Tenants – be prepared for rent review

15 January 1999

Tenants – be prepared for rent review

RENTS are set to fall next year as economic pressure, abetted by the appalling autumn and winter weather, bite into this and next years farm profits.

However, tenants expecting automatic reductions are likely to be disappointed, warns Ellen Allwood of Lincoln-based consultants JHWalter.

Although many Agricultural Holdings Act rents last settled three years ago will be extremely difficult to support today, or over the next three years, preparation is vital to achieve a favourable rent review, she advises.

"Poorly supported arguments will get the tenant nowhere against landlords who are also trying to protect their income. Landlords will seek out a weak link in the chain – the one tenant who breaks ranks without fully arguing his case."

Tenants should prepare a strong, well-presented case, supported by a budget, says Miss Allwood.

The success of such a planned approach was reflected in last years negotiations. Early settlements showed 12-15% increases, while tenants who held out achieved settlements just 5% higher. Average rent payable by JHWalter clients was about £50/acre for larger blocks of bare land, £39-44/acre for mixed farms and £43-67/acre for arable farms.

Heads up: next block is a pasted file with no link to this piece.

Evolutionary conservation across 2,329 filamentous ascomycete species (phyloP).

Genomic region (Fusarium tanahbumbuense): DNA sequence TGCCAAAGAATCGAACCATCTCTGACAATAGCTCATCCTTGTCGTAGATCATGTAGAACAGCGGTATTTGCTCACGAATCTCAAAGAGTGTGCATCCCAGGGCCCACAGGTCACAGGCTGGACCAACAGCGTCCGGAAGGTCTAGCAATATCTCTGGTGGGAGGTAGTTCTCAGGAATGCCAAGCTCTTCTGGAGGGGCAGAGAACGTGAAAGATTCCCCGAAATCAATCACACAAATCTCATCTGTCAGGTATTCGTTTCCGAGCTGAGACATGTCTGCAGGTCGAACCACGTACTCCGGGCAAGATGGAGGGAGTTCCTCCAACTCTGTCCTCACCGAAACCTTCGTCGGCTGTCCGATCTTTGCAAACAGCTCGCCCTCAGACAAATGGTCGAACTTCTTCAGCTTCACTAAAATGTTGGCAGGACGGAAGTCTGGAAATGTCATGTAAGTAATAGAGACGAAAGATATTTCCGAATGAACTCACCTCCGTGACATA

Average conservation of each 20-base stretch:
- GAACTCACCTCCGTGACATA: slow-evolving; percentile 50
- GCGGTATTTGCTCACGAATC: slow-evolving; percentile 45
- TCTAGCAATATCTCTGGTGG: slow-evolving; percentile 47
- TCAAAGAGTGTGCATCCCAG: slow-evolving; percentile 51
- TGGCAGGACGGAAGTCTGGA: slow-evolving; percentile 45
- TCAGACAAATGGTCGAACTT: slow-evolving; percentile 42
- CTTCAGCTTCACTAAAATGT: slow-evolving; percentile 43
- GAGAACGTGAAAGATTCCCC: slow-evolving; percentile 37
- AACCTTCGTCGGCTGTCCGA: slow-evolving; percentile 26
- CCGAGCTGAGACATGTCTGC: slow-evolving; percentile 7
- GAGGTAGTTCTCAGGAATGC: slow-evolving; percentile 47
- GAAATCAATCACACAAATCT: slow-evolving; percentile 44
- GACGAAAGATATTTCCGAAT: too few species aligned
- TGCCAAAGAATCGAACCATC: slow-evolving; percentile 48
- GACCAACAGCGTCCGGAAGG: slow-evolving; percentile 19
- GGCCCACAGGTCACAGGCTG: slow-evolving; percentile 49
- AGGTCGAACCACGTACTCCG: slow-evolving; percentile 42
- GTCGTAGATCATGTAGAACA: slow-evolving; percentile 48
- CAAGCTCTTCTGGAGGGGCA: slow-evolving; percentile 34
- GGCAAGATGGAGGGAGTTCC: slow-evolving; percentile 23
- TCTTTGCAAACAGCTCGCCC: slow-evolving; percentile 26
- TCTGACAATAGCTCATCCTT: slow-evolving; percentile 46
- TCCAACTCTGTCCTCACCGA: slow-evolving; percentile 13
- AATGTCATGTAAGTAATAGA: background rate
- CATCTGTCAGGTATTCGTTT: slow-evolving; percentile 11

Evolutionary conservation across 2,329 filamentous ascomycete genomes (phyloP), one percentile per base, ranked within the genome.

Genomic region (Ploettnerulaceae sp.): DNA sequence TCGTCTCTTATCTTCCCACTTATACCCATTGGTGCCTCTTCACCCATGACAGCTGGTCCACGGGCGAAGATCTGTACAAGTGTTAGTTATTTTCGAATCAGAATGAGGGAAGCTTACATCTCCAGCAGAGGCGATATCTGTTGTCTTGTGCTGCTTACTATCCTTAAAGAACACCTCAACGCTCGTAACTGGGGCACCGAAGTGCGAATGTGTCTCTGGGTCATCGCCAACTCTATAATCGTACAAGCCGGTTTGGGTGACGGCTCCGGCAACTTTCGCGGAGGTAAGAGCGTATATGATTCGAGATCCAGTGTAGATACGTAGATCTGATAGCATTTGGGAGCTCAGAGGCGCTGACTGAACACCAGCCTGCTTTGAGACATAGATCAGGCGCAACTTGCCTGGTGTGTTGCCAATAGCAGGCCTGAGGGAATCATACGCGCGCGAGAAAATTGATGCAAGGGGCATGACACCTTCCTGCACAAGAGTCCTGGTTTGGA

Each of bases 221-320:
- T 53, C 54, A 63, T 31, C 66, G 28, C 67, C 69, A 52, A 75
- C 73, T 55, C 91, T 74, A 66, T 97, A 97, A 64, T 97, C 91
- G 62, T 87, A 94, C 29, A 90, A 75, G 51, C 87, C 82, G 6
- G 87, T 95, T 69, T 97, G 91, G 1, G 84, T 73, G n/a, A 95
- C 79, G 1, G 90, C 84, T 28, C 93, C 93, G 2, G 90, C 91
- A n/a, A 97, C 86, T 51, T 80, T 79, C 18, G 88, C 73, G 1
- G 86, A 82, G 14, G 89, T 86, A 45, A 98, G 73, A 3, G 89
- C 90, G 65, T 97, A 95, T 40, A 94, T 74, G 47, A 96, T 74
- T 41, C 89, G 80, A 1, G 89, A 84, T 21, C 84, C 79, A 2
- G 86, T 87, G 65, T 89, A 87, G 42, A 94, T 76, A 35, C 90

However, some farmers need to think carefully before seeking rent cuts, says Mike Greetham of Melton Mowbray-based consultants Andersons. "Many landlords are currently receiving a gross return of 3.25% – a net return of only 2.45% – for land let under the Agricultural Holdings Act.

"The landlord-tenant relationship is a mutual one. The landlord needs to obtain an income while preserving the capital value of the holding, and the tenant needs an infrastructure to support his farming system. Rather than a rent reduction, an agreed investment programme creating additional profitability over a sensible time period may be a better alternative even in these difficult times."

Farm business tenancies should also be reviewed, for rents exceeding £100/acre for cereal land cannot be justified, he warns. "The prudent bidder will carefully consider the impact of a loss-making expansion on the business and how long that loss can be sustained."

Farmers who rely on taking on more land could also face a shortage, he adds. If the 100% voluntary set-aside contained in the Agenda 2000 proposals becomes widely available, the proposed payment of £100-110/acre will effectively put a bottom in the short term rental market – but at too high a level for economic production in most situations.

"If prospects do not pick up, a sizeable chunk of UK combinable crop land could be withdrawn from production. This is bound to affect the availability of land to rent," says Mr Greetham.


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